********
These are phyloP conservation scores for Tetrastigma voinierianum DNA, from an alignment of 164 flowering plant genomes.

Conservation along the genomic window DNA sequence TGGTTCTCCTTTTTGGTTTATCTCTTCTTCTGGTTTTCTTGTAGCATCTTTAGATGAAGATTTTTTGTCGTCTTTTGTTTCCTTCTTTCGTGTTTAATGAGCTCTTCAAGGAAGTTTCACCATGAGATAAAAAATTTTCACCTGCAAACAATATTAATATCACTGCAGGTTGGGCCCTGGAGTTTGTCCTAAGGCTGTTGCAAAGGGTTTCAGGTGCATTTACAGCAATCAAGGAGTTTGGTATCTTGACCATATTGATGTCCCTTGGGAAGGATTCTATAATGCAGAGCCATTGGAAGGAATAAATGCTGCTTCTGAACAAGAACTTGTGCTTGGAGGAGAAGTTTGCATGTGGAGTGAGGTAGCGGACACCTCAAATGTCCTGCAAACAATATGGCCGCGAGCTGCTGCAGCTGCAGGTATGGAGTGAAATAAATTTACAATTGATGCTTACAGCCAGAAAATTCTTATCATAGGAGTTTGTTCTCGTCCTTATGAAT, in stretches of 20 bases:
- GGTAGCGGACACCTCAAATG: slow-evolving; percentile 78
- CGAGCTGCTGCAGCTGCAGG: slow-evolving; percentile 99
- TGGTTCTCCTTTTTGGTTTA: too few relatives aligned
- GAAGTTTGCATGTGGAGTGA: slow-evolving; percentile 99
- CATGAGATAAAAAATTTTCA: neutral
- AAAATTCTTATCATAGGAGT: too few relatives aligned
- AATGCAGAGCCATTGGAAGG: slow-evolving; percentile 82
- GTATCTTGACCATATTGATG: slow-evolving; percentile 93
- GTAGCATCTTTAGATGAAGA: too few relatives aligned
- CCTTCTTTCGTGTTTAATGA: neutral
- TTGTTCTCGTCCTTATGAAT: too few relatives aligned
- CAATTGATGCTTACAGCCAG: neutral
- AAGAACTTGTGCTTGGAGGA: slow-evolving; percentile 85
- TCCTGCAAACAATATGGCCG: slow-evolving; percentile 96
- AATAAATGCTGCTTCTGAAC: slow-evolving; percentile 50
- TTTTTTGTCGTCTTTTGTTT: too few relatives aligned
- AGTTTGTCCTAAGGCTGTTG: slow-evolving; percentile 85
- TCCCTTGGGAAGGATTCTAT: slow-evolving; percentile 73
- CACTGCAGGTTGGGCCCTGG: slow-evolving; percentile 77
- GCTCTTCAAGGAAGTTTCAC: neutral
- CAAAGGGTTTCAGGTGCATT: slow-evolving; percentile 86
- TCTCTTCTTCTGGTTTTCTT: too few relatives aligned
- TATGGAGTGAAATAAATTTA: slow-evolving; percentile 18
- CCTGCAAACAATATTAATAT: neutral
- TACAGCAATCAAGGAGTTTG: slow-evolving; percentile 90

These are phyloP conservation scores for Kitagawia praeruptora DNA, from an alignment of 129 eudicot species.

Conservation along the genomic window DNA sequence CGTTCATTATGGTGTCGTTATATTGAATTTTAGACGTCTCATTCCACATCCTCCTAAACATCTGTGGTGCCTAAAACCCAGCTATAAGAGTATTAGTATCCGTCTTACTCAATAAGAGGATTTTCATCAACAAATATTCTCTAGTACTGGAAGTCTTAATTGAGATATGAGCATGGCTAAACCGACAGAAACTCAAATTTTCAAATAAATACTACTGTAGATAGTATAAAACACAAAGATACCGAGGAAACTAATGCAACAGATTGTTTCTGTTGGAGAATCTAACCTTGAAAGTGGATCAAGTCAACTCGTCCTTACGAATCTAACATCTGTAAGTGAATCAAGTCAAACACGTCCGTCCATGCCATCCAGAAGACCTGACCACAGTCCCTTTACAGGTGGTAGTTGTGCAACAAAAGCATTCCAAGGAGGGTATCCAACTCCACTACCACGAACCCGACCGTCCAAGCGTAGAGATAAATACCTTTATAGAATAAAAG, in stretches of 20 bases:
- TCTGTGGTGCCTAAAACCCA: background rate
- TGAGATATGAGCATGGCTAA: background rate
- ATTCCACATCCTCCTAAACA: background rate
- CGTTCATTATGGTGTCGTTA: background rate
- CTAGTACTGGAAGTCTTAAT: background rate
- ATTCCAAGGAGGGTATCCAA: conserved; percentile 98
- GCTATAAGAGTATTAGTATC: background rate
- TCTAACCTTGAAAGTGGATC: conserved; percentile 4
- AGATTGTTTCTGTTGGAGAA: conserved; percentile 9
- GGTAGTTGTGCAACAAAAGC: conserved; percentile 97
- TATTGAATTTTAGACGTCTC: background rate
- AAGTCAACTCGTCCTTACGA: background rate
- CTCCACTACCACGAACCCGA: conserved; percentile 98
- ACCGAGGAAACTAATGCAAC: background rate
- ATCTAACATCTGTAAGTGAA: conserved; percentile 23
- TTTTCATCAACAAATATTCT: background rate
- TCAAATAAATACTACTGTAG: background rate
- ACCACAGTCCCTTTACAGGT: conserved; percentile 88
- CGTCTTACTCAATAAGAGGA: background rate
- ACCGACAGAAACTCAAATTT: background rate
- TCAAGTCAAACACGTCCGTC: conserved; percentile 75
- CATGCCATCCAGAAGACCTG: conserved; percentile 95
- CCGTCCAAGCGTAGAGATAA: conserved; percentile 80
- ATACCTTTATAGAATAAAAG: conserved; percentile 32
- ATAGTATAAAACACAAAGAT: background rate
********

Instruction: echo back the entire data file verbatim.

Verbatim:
These are phyloP conservation scores for Tetrastigma voinierianum DNA, from an alignment of 164 flowering plant genomes.

Conservation along the genomic window DNA sequence TGGTTCTCCTTTTTGGTTTATCTCTTCTTCTGGTTTTCTTGTAGCATCTTTAGATGAAGATTTTTTGTCGTCTTTTGTTTCCTTCTTTCGTGTTTAATGAGCTCTTCAAGGAAGTTTCACCATGAGATAAAAAATTTTCACCTGCAAACAATATTAATATCACTGCAGGTTGGGCCCTGGAGTTTGTCCTAAGGCTGTTGCAAAGGGTTTCAGGTGCATTTACAGCAATCAAGGAGTTTGGTATCTTGACCATATTGATGTCCCTTGGGAAGGATTCTATAATGCAGAGCCATTGGAAGGAATAAATGCTGCTTCTGAACAAGAACTTGTGCTTGGAGGAGAAGTTTGCATGTGGAGTGAGGTAGCGGACACCTCAAATGTCCTGCAAACAATATGGCCGCGAGCTGCTGCAGCTGCAGGTATGGAGTGAAATAAATTTACAATTGATGCTTACAGCCAGAAAATTCTTATCATAGGAGTTTGTTCTCGTCCTTATGAAT, in stretches of 20 bases:
- GGTAGCGGACACCTCAAATG: slow-evolving; percentile 78
- CGAGCTGCTGCAGCTGCAGG: slow-evolving; percentile 99
- TGGTTCTCCTTTTTGGTTTA: too few relatives aligned
- GAAGTTTGCATGTGGAGTGA: slow-evolving; percentile 99
- CATGAGATAAAAAATTTTCA: neutral
- AAAATTCTTATCATAGGAGT: too few relatives aligned
- AATGCAGAGCCATTGGAAGG: slow-evolving; percentile 82
- GTATCTTGACCATATTGATG: slow-evolving; percentile 93
- GTAGCATCTTTAGATGAAGA: too few relatives aligned
- CCTTCTTTCGTGTTTAATGA: neutral
- TTGTTCTCGTCCTTATGAAT: too few relatives aligned
- CAATTGATGCTTACAGCCAG: neutral
- AAGAACTTGTGCTTGGAGGA: slow-evolving; percentile 85
- TCCTGCAAACAATATGGCCG: slow-evolving; percentile 96
- AATAAATGCTGCTTCTGAAC: slow-evolving; percentile 50
- TTTTTTGTCGTCTTTTGTTT: too few relatives aligned
- AGTTTGTCCTAAGGCTGTTG: slow-evolving; percentile 85
- TCCCTTGGGAAGGATTCTAT: slow-evolving; percentile 73
- CACTGCAGGTTGGGCCCTGG: slow-evolving; percentile 77
- GCTCTTCAAGGAAGTTTCAC: neutral
- CAAAGGGTTTCAGGTGCATT: slow-evolving; percentile 86
- TCTCTTCTTCTGGTTTTCTT: too few relatives aligned
- TATGGAGTGAAATAAATTTA: slow-evolving; percentile 18
- CCTGCAAACAATATTAATAT: neutral
- TACAGCAATCAAGGAGTTTG: slow-evolving; percentile 90

These are phyloP conservation scores for Kitagawia praeruptora DNA, from an alignment of 129 eudicot species.

Conservation along the genomic window DNA sequence CGTTCATTATGGTGTCGTTATATTGAATTTTAGACGTCTCATTCCACATCCTCCTAAACATCTGTGGTGCCTAAAACCCAGCTATAAGAGTATTAGTATCCGTCTTACTCAATAAGAGGATTTTCATCAACAAATATTCTCTAGTACTGGAAGTCTTAATTGAGATATGAGCATGGCTAAACCGACAGAAACTCAAATTTTCAAATAAATACTACTGTAGATAGTATAAAACACAAAGATACCGAGGAAACTAATGCAACAGATTGTTTCTGTTGGAGAATCTAACCTTGAAAGTGGATCAAGTCAACTCGTCCTTACGAATCTAACATCTGTAAGTGAATCAAGTCAAACACGTCCGTCCATGCCATCCAGAAGACCTGACCACAGTCCCTTTACAGGTGGTAGTTGTGCAACAAAAGCATTCCAAGGAGGGTATCCAACTCCACTACCACGAACCCGACCGTCCAAGCGTAGAGATAAATACCTTTATAGAATAAAAG, in stretches of 20 bases:
- TCTGTGGTGCCTAAAACCCA: background rate
- TGAGATATGAGCATGGCTAA: background rate
- ATTCCACATCCTCCTAAACA: background rate
- CGTTCATTATGGTGTCGTTA: background rate
- CTAGTACTGGAAGTCTTAAT: background rate
- ATTCCAAGGAGGGTATCCAA: conserved; percentile 98
- GCTATAAGAGTATTAGTATC: background rate
- TCTAACCTTGAAAGTGGATC: conserved; percentile 4
- AGATTGTTTCTGTTGGAGAA: conserved; percentile 9
- GGTAGTTGTGCAACAAAAGC: conserved; percentile 97
- TATTGAATTTTAGACGTCTC: background rate
- AAGTCAACTCGTCCTTACGA: background rate
- CTCCACTACCACGAACCCGA: conserved; percentile 98
- ACCGAGGAAACTAATGCAAC: background rate
- ATCTAACATCTGTAAGTGAA: conserved; percentile 23
- TTTTCATCAACAAATATTCT: background rate
- TCAAATAAATACTACTGTAG: background rate
- ACCACAGTCCCTTTACAGGT: conserved; percentile 88
- CGTCTTACTCAATAAGAGGA: background rate
- ACCGACAGAAACTCAAATTT: background rate
- TCAAGTCAAACACGTCCGTC: conserved; percentile 75
- CATGCCATCCAGAAGACCTG: conserved; percentile 95
- CCGTCCAAGCGTAGAGATAA: conserved; percentile 80
- ATACCTTTATAGAATAAAAG: conserved; percentile 32
- ATAGTATAAAACACAAAGAT: background rate